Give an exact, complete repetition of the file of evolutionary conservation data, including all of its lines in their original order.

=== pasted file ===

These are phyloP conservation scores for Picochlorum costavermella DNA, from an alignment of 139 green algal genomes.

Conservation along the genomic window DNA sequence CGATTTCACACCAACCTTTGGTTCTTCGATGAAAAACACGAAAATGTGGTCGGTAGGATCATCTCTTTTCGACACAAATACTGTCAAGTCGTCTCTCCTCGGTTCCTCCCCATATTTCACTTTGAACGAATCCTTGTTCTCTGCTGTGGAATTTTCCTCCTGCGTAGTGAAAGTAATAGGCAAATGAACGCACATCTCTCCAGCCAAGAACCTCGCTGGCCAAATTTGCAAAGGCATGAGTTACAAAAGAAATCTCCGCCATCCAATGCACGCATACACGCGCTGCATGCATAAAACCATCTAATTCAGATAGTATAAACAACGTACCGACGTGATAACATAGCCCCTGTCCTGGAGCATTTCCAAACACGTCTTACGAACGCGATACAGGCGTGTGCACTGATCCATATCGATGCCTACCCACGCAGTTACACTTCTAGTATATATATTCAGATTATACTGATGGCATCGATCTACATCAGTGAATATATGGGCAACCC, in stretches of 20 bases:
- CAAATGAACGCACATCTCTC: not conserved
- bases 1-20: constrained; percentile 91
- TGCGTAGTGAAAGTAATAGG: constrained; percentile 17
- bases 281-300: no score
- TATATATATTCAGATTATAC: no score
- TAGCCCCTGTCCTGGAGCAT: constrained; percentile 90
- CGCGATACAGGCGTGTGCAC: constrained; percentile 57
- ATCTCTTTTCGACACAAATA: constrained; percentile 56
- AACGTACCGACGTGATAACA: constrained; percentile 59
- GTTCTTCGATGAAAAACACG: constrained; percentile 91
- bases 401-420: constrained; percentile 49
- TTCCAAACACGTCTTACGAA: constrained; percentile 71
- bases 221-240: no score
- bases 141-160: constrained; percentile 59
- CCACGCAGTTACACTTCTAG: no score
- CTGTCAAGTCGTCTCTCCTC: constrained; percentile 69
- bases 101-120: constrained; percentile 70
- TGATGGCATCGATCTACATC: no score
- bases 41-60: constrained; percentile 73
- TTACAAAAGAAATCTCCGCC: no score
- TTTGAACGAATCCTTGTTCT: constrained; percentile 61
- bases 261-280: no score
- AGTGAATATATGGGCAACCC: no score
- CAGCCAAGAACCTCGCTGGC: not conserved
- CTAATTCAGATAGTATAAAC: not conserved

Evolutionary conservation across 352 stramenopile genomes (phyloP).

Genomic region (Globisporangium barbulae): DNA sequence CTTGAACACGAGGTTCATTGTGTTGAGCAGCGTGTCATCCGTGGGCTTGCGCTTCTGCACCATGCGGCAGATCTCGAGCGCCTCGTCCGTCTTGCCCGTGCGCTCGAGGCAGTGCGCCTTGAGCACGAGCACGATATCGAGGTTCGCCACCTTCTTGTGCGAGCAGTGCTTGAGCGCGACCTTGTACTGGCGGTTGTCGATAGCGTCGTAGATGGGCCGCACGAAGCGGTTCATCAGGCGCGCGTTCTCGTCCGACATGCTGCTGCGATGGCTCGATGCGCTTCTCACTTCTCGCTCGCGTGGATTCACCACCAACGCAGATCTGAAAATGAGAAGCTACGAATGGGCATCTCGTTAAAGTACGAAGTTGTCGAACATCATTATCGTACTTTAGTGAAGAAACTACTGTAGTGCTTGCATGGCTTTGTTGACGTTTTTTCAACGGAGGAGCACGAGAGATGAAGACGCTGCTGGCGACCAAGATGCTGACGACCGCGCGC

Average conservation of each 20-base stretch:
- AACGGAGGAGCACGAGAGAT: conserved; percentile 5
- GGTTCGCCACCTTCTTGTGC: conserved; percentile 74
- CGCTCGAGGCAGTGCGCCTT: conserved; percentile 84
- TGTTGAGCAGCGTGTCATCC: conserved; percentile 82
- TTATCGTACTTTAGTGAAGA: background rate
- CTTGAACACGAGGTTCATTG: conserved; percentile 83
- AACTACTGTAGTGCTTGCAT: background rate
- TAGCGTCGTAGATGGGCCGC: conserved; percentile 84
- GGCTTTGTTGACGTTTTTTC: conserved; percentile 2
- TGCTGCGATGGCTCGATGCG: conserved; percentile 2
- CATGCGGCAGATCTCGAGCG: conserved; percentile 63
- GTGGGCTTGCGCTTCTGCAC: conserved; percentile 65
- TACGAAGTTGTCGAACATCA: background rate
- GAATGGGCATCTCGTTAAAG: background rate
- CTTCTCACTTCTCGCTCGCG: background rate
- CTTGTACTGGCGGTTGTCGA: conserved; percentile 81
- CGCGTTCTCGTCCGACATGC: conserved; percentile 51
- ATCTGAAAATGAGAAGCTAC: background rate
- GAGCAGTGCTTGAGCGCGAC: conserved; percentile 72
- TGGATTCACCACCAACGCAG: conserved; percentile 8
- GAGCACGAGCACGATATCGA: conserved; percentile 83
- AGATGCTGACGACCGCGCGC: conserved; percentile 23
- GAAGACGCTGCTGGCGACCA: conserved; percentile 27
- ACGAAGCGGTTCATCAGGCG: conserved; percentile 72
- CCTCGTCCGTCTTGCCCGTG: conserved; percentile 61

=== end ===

These are phyloP conservation scores for Picochlorum costavermella DNA, from an alignment of 139 green algal genomes.

Conservation along the genomic window DNA sequence CGATTTCACACCAACCTTTGGTTCTTCGATGAAAAACACGAAAATGTGGTCGGTAGGATCATCTCTTTTCGACACAAATACTGTCAAGTCGTCTCTCCTCGGTTCCTCCCCATATTTCACTTTGAACGAATCCTTGTTCTCTGCTGTGGAATTTTCCTCCTGCGTAGTGAAAGTAATAGGCAAATGAACGCACATCTCTCCAGCCAAGAACCTCGCTGGCCAAATTTGCAAAGGCATGAGTTACAAAAGAAATCTCCGCCATCCAATGCACGCATACACGCGCTGCATGCATAAAACCATCTAATTCAGATAGTATAAACAACGTACCGACGTGATAACATAGCCCCTGTCCTGGAGCATTTCCAAACACGTCTTACGAACGCGATACAGGCGTGTGCACTGATCCATATCGATGCCTACCCACGCAGTTACACTTCTAGTATATATATTCAGATTATACTGATGGCATCGATCTACATCAGTGAATATATGGGCAACCC, in stretches of 20 bases:
- CAAATGAACGCACATCTCTC: not conserved
- bases 1-20: constrained; percentile 91
- TGCGTAGTGAAAGTAATAGG: constrained; percentile 17
- bases 281-300: no score
- TATATATATTCAGATTATAC: no score
- TAGCCCCTGTCCTGGAGCAT: constrained; percentile 90
- CGCGATACAGGCGTGTGCAC: constrained; percentile 57
- ATCTCTTTTCGACACAAATA: constrained; percentile 56
- AACGTACCGACGTGATAACA: constrained; percentile 59
- GTTCTTCGATGAAAAACACG: constrained; percentile 91
- bases 401-420: constrained; percentile 49
- TTCCAAACACGTCTTACGAA: constrained; percentile 71
- bases 221-240: no score
- bases 141-160: constrained; percentile 59
- CCACGCAGTTACACTTCTAG: no score
- CTGTCAAGTCGTCTCTCCTC: constrained; percentile 69
- bases 101-120: constrained; percentile 70
- TGATGGCATCGATCTACATC: no score
- bases 41-60: constrained; percentile 73
- TTACAAAAGAAATCTCCGCC: no score
- TTTGAACGAATCCTTGTTCT: constrained; percentile 61
- bases 261-280: no score
- AGTGAATATATGGGCAACCC: no score
- CAGCCAAGAACCTCGCTGGC: not conserved
- CTAATTCAGATAGTATAAAC: not conserved

Evolutionary conservation across 352 stramenopile genomes (phyloP).

Genomic region (Globisporangium barbulae): DNA sequence CTTGAACACGAGGTTCATTGTGTTGAGCAGCGTGTCATCCGTGGGCTTGCGCTTCTGCACCATGCGGCAGATCTCGAGCGCCTCGTCCGTCTTGCCCGTGCGCTCGAGGCAGTGCGCCTTGAGCACGAGCACGATATCGAGGTTCGCCACCTTCTTGTGCGAGCAGTGCTTGAGCGCGACCTTGTACTGGCGGTTGTCGATAGCGTCGTAGATGGGCCGCACGAAGCGGTTCATCAGGCGCGCGTTCTCGTCCGACATGCTGCTGCGATGGCTCGATGCGCTTCTCACTTCTCGCTCGCGTGGATTCACCACCAACGCAGATCTGAAAATGAGAAGCTACGAATGGGCATCTCGTTAAAGTACGAAGTTGTCGAACATCATTATCGTACTTTAGTGAAGAAACTACTGTAGTGCTTGCATGGCTTTGTTGACGTTTTTTCAACGGAGGAGCACGAGAGATGAAGACGCTGCTGGCGACCAAGATGCTGACGACCGCGCGC

Average conservation of each 20-base stretch:
- AACGGAGGAGCACGAGAGAT: conserved; percentile 5
- GGTTCGCCACCTTCTTGTGC: conserved; percentile 74
- CGCTCGAGGCAGTGCGCCTT: conserved; percentile 84
- TGTTGAGCAGCGTGTCATCC: conserved; percentile 82
- TTATCGTACTTTAGTGAAGA: background rate
- CTTGAACACGAGGTTCATTG: conserved; percentile 83
- AACTACTGTAGTGCTTGCAT: background rate
- TAGCGTCGTAGATGGGCCGC: conserved; percentile 84
- GGCTTTGTTGACGTTTTTTC: conserved; percentile 2
- TGCTGCGATGGCTCGATGCG: conserved; percentile 2
- CATGCGGCAGATCTCGAGCG: conserved; percentile 63
- GTGGGCTTGCGCTTCTGCAC: conserved; percentile 65
- TACGAAGTTGTCGAACATCA: background rate
- GAATGGGCATCTCGTTAAAG: background rate
- CTTCTCACTTCTCGCTCGCG: background rate
- CTTGTACTGGCGGTTGTCGA: conserved; percentile 81
- CGCGTTCTCGTCCGACATGC: conserved; percentile 51
- ATCTGAAAATGAGAAGCTAC: background rate
- GAGCAGTGCTTGAGCGCGAC: conserved; percentile 72
- TGGATTCACCACCAACGCAG: conserved; percentile 8
- GAGCACGAGCACGATATCGA: conserved; percentile 83
- AGATGCTGACGACCGCGCGC: conserved; percentile 23
- GAAGACGCTGCTGGCGACCA: conserved; percentile 27
- ACGAAGCGGTTCATCAGGCG: conserved; percentile 72
- CCTCGTCCGTCTTGCCCGTG: conserved; percentile 61